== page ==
In this, the Belfast agreement, while surrendering an immediate claim on the north, is of great assistance, as it enables Sinn Féin to enter the elections in the Republic of Ireland, scheduled for May 2007, in a much stronger position. Already, with the new nationalism prevalent in the south as a result of economic prosperity, and with a younger generation of voters apparently unconcerned about Adams’s past, Sinn Féin is in a strong position to emerge as a coalition partner in any new government and reclaim the historic leadership it won in the last all-Ireland elections in 1918.

Both the other main parties, Fianna Fail and Fine Gael, are in fact historic splits from the “old” Sinn Féin itself. The result of the Belfast agreement may, therefore, be to strengthen Sinn Féin in pursuit of its long-term nationalist goal, and allow this sinister, corrupt, and devious organisation – whose very name in Irish (“ourselves alone”) is a nonsense in the age of globalisation – to assume the power to which it always aspired. That would be a high price, if arguably a necessary one, for the conclusion of the past forty years of violence in Northern Ireland. In this sense, the “Irish question” is far from being resolved.

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  • mickhall

    Pete,

    I normally like Fred’s work but cannot see much in this that has not already been said. Having said that there has been very little critical analyses of the new executive etc within the English press, especially the liberal or centre left section.

    Best regards

  • Henry 07

    The heading raised expectations that the article failed to meet.

  • Pete Baker

    Mick

    Some of it may have been said before, but not necessarily all in the same place.. nor so well.

  • Aldamir

    The article was a bit disappointing. It raised quite a few interesting questions, but passed no comments on them and then ended with a fairly lame “In this sense, the “Irish question” is far from being resolved.”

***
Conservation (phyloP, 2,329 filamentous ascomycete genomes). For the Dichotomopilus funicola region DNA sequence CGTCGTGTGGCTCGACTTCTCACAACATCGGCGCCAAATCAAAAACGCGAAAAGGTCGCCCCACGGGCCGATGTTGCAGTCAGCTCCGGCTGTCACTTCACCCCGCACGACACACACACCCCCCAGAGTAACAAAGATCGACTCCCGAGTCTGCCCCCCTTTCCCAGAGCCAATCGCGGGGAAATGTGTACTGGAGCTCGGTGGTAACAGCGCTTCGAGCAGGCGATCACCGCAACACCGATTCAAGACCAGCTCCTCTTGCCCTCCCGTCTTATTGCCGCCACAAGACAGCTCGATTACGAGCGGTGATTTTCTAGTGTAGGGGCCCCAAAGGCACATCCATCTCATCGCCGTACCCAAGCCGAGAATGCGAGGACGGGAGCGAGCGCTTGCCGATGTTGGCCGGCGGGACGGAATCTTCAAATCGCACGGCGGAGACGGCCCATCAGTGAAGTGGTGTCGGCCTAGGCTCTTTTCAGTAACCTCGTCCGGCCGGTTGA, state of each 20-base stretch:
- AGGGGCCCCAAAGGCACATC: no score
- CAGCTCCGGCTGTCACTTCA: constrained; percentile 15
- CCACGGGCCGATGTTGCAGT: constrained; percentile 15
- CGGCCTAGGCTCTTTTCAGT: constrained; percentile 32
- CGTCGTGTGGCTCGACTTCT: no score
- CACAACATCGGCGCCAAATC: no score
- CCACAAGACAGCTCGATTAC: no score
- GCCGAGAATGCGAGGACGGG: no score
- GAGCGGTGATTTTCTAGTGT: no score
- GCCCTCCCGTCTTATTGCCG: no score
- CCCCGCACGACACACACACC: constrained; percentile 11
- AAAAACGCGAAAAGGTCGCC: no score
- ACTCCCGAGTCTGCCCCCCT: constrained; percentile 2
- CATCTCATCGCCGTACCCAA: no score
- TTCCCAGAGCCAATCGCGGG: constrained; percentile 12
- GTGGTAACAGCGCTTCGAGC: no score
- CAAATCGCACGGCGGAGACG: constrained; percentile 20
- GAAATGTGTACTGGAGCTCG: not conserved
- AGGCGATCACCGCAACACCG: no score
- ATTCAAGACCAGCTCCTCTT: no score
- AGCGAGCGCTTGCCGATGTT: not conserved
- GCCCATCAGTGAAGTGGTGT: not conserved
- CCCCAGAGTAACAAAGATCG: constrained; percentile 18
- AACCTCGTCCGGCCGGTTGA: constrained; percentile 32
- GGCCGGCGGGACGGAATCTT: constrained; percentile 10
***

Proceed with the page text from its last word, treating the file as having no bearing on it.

The interesting questions are:

    1. The NI deal is within the current orthodoxy for conflict resolution. This orthodoxy believes that the type of sectarian carve up that we have is the normal way of resolving the problems of a divided society. My own belief is that this orthodoxy should be challenged.

    2. The top down elite deal provides immunity to its participants. My own belief is that a new page needs to be turned. I would suggest that legislation should limit the time in office of our current power holders. I do not relish the idea of a DUP/Sinn Fein coalition led by the surviving members of the current parties continuing in power for the indefinite future.

    3. The article hints at the immunity issue paving the way for Sinn Fein to take power in the south with its sinister side intact. This is a real possibility.

  • Henry 07

    Aldamir

    1. The NI deal is within the current orthodoxy for conflict resolution. This orthodoxy believes that the type of sectarian carve up that we have is the normal way of resolving the problems of a divided society. My own belief is that this orthodoxy should be challenged.

    Welcome to the anti-partition platform.

  • Henry,

    Great to see the shiny new branding, but if you have the time, it would be good to hear you expand a little on the one liners! 😉

  • The Dubliner

    It’s a cogent and succinct summery of the core dynamics, but flawed by depicting opposition to British rule as being the central dynamic of nationalist violence when it was actually opposition to how the British ruled.

    To that end, the nationalists used violence to oppose misrule and to secure reforms. Unity, in that context, was the preferred ‘final solution’ to that misrule, but it was just one possible solution, with the other solution, an internal settlement, also being acceptable – as it could not be if PSF supporters were republicans instead of nationalists. Stealing historical names such as Sinn Fein and the Irish Republican Army simply served to drape a cloak over of respectability over a campaign that was nationalist and sectarian in its true form – using violence to secure social reforms.